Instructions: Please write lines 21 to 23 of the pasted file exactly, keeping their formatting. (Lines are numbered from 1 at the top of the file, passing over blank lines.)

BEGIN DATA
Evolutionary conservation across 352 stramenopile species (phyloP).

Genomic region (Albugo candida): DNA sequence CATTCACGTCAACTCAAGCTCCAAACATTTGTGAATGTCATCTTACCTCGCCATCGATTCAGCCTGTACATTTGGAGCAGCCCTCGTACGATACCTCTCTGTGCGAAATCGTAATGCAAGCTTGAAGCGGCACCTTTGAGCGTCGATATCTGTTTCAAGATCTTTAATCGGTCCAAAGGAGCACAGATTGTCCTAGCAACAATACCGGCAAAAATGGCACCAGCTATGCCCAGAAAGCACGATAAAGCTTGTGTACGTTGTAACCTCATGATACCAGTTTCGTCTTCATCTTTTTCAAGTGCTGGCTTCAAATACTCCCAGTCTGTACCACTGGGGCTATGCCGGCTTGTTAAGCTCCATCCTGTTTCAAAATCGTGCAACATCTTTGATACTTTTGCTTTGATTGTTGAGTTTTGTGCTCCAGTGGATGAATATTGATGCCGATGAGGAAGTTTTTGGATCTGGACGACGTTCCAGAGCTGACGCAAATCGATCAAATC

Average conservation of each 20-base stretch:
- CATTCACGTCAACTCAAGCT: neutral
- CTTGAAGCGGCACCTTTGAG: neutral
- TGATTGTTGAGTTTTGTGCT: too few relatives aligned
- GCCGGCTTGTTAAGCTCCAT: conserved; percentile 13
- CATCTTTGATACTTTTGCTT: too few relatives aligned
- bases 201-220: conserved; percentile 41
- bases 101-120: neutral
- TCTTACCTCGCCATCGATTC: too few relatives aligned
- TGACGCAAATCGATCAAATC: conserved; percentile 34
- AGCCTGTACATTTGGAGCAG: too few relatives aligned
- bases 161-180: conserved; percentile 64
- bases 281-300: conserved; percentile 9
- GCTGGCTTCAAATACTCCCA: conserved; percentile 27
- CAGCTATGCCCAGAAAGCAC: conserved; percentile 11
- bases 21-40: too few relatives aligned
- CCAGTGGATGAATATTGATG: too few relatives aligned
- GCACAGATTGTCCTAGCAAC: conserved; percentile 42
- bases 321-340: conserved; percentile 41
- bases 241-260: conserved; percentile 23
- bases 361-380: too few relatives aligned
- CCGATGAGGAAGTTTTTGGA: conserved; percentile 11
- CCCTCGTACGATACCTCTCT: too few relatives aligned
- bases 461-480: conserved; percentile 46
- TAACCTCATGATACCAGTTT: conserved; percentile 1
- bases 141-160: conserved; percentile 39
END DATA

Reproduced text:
- bases 321-340: conserved; percentile 41
- bases 241-260: conserved; percentile 23
- bases 361-380: too few relatives aligned